How to Make a Classic Upper Penninsula Pasty

Updated on February 5, 2020
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Jim is a retired software/electrical engineer who enjoys the outdoors. He likes to challenge himself with creative projects at home.

Pronounced with a soft “a,” the pasty is a single serving baked meat pie than can be consumed without utensils like a sandwich. It has become a popular tourist cuisine in Michigan’s Upper Peninsula, available in grocery stores, restaurants, and roadside stands from Iron River to Escanaba to St. Ignace.

Pasty History

The U.P. Pasty has its origins in the copper mines of the upper western peninsula, specifically in the Keweenaw Peninsula. U.P. pasty legend says that miners would tuck a warm pasty, wrapped in newspaper, into their shirts for a convenient lunch as they left home in the morning to work in the copper mines. However, it was the immigrants from Cornwall in the United Kingdom that worked in the mines of their homeland who are truly responsible for the introduction of the pasty to Michigan.

U.P. Pasty Etiquette

  • Pronounce it correctly, the “a” is soft as in “past,” not hard as in “paste,” you know the stuff you used to eat in the 1st grade.
  • Rutabaga is an essential ingredient.
  • Eat with friends and/or family.
  • Eat plain or with ketchup, never ever use gravy..
  • The ideal pasty should be “D” shaped, but I violate this rule.

Pasty Recipe

Having been raised in the U.P., I think I have consumed a pasty or two from almost every outlet that can be found across this great projection of forested and rocky land surrounded by two of the great lakes, Superior and Michigan. My appetite for this delicacy and my frequent consumption may not be sufficient to call myself an authority, but it certainly allows me to call myself a connoisseur. When I left the U.P. to pursue a career, I often found myself craving a nice warm pasty, so I came up with my own recipe. I introduced this gourmet delight to my children, and now they also have a pasty addiction.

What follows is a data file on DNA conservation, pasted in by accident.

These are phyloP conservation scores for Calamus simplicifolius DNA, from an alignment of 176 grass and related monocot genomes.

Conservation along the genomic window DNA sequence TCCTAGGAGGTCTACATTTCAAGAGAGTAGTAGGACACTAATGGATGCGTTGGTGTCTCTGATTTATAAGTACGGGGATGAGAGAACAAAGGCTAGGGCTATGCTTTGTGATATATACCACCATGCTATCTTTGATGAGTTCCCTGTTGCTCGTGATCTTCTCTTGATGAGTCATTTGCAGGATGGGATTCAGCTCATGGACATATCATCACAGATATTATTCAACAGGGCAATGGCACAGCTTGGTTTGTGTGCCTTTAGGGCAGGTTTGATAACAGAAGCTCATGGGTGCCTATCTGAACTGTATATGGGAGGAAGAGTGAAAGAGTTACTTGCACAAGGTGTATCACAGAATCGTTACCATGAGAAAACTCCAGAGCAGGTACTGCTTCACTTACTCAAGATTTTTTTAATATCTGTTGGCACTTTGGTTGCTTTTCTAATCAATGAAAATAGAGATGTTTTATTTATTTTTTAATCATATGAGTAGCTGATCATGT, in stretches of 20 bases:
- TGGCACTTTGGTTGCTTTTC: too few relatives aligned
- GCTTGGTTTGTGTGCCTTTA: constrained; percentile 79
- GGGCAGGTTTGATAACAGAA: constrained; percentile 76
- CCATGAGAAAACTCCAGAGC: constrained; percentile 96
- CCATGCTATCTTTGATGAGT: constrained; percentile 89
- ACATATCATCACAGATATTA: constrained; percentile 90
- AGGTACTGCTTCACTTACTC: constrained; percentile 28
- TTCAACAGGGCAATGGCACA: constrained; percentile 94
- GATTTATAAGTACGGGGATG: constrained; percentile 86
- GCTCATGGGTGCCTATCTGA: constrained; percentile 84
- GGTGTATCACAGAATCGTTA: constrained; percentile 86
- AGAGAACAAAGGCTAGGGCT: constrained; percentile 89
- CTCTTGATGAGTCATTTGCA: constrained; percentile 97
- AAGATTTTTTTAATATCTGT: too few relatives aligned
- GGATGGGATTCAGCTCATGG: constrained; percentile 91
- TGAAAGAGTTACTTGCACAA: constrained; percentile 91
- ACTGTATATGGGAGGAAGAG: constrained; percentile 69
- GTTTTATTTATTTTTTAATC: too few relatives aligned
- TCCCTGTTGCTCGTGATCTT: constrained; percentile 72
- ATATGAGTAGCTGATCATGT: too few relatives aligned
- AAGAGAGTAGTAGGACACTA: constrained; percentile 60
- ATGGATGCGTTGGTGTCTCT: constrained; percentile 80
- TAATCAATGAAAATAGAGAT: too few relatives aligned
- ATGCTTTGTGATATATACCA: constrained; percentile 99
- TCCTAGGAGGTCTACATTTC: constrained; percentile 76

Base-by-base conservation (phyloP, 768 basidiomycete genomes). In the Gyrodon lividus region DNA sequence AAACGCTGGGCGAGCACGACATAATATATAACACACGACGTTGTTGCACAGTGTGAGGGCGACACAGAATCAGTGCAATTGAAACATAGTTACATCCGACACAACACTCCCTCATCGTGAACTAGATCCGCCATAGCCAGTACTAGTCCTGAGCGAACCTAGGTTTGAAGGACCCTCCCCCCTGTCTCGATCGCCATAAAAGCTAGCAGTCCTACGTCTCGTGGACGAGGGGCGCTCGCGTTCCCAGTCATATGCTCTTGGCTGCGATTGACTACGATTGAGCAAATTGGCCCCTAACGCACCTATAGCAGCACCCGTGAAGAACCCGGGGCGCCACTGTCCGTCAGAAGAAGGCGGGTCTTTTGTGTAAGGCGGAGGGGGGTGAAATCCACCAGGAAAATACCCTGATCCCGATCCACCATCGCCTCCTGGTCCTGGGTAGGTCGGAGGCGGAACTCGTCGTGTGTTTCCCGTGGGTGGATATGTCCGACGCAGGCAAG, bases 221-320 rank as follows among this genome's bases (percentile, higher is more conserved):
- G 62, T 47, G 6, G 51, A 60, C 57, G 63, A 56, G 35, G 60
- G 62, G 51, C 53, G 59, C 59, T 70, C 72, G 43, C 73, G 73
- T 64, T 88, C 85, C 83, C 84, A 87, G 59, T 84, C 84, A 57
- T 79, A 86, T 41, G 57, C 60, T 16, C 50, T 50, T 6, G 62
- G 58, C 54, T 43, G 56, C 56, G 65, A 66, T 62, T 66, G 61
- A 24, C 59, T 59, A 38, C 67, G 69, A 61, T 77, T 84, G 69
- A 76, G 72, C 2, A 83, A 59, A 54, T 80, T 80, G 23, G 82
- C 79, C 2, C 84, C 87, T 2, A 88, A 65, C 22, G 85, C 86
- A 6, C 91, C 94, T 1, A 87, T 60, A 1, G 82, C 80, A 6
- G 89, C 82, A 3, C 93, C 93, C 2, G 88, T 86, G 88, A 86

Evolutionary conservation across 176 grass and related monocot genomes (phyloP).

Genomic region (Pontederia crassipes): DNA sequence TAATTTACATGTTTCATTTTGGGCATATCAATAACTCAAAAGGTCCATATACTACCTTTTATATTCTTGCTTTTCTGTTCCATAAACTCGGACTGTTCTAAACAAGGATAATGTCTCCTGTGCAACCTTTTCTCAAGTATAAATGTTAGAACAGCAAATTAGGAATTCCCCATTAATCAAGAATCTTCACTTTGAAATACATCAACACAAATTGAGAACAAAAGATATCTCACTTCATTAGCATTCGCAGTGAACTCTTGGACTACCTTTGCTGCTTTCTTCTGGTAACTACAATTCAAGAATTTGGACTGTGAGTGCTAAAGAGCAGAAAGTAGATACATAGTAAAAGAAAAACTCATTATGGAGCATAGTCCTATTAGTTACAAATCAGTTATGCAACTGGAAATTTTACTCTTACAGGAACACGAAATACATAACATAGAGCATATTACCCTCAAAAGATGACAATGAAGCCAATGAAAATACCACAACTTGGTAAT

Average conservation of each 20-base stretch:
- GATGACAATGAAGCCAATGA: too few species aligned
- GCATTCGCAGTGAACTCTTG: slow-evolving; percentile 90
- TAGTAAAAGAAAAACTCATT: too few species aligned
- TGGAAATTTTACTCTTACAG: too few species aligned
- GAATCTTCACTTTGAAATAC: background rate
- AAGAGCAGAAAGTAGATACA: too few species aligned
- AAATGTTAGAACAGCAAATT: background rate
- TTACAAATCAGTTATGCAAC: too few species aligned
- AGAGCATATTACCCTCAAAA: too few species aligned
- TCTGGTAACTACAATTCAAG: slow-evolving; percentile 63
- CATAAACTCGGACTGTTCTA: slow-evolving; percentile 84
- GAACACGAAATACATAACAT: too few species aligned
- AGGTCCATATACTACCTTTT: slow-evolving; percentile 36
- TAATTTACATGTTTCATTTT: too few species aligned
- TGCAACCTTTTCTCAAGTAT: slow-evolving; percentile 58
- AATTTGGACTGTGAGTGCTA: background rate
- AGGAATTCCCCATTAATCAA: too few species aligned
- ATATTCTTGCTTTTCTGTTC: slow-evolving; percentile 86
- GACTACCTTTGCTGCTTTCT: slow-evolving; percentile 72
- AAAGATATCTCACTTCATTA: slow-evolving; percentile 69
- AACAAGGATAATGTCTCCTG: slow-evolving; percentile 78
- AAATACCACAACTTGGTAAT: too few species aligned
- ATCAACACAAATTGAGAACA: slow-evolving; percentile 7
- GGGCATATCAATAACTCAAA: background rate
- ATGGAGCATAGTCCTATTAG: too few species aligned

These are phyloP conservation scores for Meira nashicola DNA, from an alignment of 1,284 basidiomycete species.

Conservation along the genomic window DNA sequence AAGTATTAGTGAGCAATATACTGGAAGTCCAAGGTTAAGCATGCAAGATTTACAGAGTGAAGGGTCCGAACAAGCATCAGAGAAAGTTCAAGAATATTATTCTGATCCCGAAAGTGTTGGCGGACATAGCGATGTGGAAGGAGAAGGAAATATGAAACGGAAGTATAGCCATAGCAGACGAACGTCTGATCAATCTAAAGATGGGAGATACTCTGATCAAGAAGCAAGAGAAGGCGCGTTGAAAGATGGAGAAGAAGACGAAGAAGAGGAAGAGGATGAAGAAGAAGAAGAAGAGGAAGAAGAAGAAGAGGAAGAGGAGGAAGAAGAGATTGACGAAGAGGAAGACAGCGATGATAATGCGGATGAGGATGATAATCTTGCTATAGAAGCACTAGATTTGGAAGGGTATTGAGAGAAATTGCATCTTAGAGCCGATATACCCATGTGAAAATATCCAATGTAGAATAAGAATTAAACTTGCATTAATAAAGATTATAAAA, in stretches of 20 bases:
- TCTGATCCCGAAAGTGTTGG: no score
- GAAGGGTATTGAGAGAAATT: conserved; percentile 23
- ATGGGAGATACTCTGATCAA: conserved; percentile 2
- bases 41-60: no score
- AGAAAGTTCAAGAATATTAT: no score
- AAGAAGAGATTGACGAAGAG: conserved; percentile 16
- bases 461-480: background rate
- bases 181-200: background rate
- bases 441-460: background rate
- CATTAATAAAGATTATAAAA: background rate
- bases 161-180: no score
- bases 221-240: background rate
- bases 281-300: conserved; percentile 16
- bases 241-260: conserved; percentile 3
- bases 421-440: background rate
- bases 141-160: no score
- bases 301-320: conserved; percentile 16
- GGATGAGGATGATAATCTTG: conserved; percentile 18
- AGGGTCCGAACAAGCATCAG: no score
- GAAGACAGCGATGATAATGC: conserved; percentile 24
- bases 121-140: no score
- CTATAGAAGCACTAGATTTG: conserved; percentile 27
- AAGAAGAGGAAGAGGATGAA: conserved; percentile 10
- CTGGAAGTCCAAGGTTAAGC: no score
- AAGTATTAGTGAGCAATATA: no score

1. ¾ pounds of ground venison
  2. ½ pound of ground pork sausage
  3. 3 medium diced potatoes
  4. 5 small baby carrots
  5. 1 medium to large diced white onion
  6. 1/3 of a rutabaga diced
  7. Pie crust, enough for two pies
  8. Salt and pepper to taste

Note: Pasties can be made with almost any meat, but a mix of ground beef and pork works well. If you are handy at making pie crust, the pasties are usually better with homemade instead of store-bought crust.


1. Fry the venison and pork burger in a skillet, salt and pepper to taste.

2. While meat is cooking, peel and dice the potatoes, carrots, and rutabaga into small cubes, about ¼” cubes.

3. Chop onion into small pieces about a ½ inch in size.

4. Boil chopped carrots, rutabaga, potatoes and onion until they begin to begin to get soft. Start with carrots, boil for about a minute, then add rutabaga, boil, then potatoes, boil, then onion. Don’t boil too long.

5. Drain veggies, mix in cooked meat, cool in the refrigerator, usually overnight.

6. Place one pie crust on a cookie sheet and cut in half with a pizza cutter.

7. Place about three large tablespoons (about ¼ cup) of meat/veggie mixture on lower half of the half pie crust and press the mound together with your hand.

8. Wet the edges of the crust around the mound of filling with water.

9. Fold the top piece of crust over and press the edges together with your finger.

10. Work around the edge of pasty with your finger, pulling the edges up and folding them in towards the center, while pressing down.

11. Continue to next Pasty.

12. Bake in oven at 375F for about 45 minutes or until the edges get brown.

13. Enjoy

Flavor Alternatives

  • Use different flavors of sausage or just plain ground pork.
  • Vary the ratio of beef to pork.
  • Try ground turkey.
  • Carrots are optional.
  • Use red onion. Use more or less onion.
  • Make a party-sized Pasty.


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